Artemy Troitsky’s book Subkultura, which accompanies the exhibition, peels away the veneer of approved art to reveal a subcultural history of underground movements from 1815 to 2017 – youth movements and subcultures, fashions, protest, and politics. It is in these subterranean cavities that new movements gestate, long before they are planed down, lacquered and packaged, and distributed through official channels.

Russia has yet to discover the Western genius for cannibalising counterculture into market structures. Its underground art history therefore remains hidden. Straddling literature, fine art, cinematography, and theatre, after the model of Moscow Conceptualist Ilya Kabokov’s ‘fictional albums’, Russian underground movements carved out spaces of individual expression in discussion groups and communal apartments. These private utopias offer spaces of retreat and psychic resistance within oppressive systems, but for an international art market remains difficult to appreciate.

Russia lacks the capillary networks of commercial galleries and art fairs that irrigate Western art ecologies. The Moscow gallery scene, buoyant in the early 2000s deflated in the 2010s as collectors moved West and galleries closed. For regional artists, the problems of visibility are greater still. Although the Russian Ministry of Culture’s National Centre for Contemporary Art organises exhibitions in the regions, and exhibits regional work in its Moscow office, its eight centres are clustered in the Western third of the country.

Re-missioned by a growing national confidence, private foundations run by wealthy philanthropists are shifting focus from importing Western Contemporary art to Russia, to investing in regional infrastructure and making Russian art visible on the world stage. The inaugural Garage Triennial of Russian Contemporary Art opened this year with the intention of seeding a new Russian avant-garde. Together with the Moscow Bienniale and International Biennial for Young Art, all of which invite international curators and show international and native work, mycelial networks propagate intercultural dialogue and collaboration.

“There’s a new a generation of young Russian artists who are really plugged in, occupying a variety of sophisticated positions across media,” says Nadim Samman, British curator of the 2016 Moscow International Biennial for Young Art. “The internet has been incredibly influential. I think we’re now at a point where the comprehensive, coherent trajectories associated with art movements have exploded.”

Schools like the Rodchenko School of Photography – founded in the mid-00s to supplement the classical soviet art education – have lifted video art out of its underground origins and into the mainstream, which eddies back into the filmmakers’ collectives of the Moscow film underground. In 2016 the Moscow International Film Festival, first curated by Eisenstein in 1935, was supplemented by an experimental edition, MIEFF. Since 2009, Pioner a cultural centre on Kutuzovsky Prospekt has provided an institutional home for arthouse and original language films, and a programme of lectures, masterclasses, and festivals.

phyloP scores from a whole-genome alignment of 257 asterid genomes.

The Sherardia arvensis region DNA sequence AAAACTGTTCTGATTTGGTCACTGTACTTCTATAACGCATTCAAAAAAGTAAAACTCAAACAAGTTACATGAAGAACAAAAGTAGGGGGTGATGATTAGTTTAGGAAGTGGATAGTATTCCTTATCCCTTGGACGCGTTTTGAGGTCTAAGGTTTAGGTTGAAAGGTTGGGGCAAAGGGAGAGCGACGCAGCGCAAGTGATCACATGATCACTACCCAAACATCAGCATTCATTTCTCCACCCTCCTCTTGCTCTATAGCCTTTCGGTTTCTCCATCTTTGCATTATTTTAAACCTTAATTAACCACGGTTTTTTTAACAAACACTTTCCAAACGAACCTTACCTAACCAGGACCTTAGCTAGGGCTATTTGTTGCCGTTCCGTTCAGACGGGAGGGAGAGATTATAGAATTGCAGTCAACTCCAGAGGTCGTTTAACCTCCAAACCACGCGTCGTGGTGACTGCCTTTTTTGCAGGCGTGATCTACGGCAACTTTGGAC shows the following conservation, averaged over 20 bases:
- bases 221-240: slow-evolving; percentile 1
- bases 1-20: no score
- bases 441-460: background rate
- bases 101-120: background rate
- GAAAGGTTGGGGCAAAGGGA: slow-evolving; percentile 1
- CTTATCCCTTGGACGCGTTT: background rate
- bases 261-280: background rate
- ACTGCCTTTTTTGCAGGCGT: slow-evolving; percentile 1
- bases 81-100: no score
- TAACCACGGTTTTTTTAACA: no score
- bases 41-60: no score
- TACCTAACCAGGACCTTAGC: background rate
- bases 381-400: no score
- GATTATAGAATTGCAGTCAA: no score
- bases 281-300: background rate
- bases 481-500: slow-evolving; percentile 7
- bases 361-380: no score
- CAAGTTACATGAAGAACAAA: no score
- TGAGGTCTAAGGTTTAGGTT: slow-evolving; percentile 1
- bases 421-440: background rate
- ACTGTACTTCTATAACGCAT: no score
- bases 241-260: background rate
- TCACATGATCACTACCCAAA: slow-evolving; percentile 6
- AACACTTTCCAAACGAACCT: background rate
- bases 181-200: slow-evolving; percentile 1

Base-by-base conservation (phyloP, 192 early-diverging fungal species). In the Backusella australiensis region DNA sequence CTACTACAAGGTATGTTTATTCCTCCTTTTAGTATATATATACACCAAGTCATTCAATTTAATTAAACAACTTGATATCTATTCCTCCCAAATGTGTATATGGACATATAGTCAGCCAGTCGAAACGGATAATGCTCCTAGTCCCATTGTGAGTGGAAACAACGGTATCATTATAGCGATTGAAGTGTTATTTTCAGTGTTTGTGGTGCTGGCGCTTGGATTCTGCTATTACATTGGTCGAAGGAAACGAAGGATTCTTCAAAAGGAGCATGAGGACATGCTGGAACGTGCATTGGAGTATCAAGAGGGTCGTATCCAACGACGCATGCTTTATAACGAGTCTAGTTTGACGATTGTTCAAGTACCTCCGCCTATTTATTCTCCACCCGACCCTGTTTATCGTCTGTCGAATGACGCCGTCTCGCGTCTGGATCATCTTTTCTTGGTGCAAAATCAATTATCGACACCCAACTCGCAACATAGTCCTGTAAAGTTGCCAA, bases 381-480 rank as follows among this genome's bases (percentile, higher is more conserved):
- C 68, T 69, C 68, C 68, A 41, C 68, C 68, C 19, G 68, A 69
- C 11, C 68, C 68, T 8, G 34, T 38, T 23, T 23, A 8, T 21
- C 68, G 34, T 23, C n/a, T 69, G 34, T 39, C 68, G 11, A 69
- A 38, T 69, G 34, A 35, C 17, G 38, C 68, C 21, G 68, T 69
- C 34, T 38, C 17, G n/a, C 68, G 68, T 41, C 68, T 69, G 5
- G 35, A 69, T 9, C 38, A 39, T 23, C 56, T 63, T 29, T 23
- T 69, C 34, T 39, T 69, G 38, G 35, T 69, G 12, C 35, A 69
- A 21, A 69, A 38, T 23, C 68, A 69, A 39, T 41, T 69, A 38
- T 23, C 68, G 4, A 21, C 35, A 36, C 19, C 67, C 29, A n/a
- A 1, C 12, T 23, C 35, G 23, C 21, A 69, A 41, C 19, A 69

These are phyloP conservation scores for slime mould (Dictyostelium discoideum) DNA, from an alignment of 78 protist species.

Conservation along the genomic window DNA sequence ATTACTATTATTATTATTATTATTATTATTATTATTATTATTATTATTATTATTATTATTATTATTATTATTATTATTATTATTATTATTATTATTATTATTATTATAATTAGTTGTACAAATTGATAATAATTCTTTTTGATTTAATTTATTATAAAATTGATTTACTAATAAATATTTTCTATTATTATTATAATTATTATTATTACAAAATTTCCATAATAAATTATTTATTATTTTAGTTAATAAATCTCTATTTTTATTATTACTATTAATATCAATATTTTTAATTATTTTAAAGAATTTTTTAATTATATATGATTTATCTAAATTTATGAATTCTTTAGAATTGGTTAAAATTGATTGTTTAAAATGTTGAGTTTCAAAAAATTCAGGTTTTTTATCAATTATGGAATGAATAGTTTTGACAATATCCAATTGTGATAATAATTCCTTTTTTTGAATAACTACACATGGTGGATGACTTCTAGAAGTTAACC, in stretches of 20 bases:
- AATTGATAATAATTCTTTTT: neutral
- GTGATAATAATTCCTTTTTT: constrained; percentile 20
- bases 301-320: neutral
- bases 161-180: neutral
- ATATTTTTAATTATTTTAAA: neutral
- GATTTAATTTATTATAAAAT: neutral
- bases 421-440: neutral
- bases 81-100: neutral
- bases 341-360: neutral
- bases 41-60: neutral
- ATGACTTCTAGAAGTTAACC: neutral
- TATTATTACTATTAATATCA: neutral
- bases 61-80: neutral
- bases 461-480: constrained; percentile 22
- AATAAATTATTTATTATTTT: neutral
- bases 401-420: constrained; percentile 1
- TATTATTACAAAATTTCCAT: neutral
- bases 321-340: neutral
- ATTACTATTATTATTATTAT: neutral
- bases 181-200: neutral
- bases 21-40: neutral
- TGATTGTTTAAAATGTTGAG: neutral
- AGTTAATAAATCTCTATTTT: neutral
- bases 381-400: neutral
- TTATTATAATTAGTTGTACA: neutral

HOME’s film programme A Revolution Betrayed (starting from 12 October) questions the conventional narrative of a progressive revolutionary avant-garde and the regressive later style of socialist realism, tracking a vast range of filmic experiments unleashed in the turbulent decade from Eisenstein’s Strike (1925) to Medvedkin’s socialist realist comedy Happiness (1935).

“These films show the infinite potential of film to communicate in different ways,” says Andy Willis, the programme’s curator. “They come from a time, when you had practising filmmakers who were also asking themselves how films should be made, and grappling with political and social realities. Contemporary cinema doesn’t seem to be doing that.”

In September, Moscow opened its 7th Bienniale of Contemporary Art, probing the reciprocal challenges of technology and environment, and invoking tribal cultures that comprehend nature as a cosmology to be lived within, rather than a resource to be extracted.

The error of Russia’s revolutionary avant-garde lay not it its optimism, nor in its preparedness to imagine new futures: these are the only sensible strategies for confronting irresistible change. The betrayal was one of intent. 1917 was never intended to launch a Russian Revolution, but a global one. When, at the Fourteenth Party Congress in 1924, when Stalin reversed that promise by diktat, a seed was planted for top-down, nationalist isolationism.

If we are to liberate our own imaginations to confront the changes wrought by the 21st Century, it is not to create new worlds out of the void, nor construct them with 3d printers on the terra incognita of nearby planets. We need, instead to plant our feet firmly in the earth, and to patiently learn from and collaborate with neighbouring cultures and ecologies. And we need to pursue it with the fervour and creativity of 1917, and with the flexibility, commitment and persistence, of Russian artists since.

Sam Williams is a theatremaker and art writer working in Moscow, London, and Berlin and a visiting lecturer in theatre criticism and dramaturgy at the Royal Central School of Speech and Drama.

The season A Revolution Betrayed? runs at HOME in Oct & Nov 2017. Find out more here.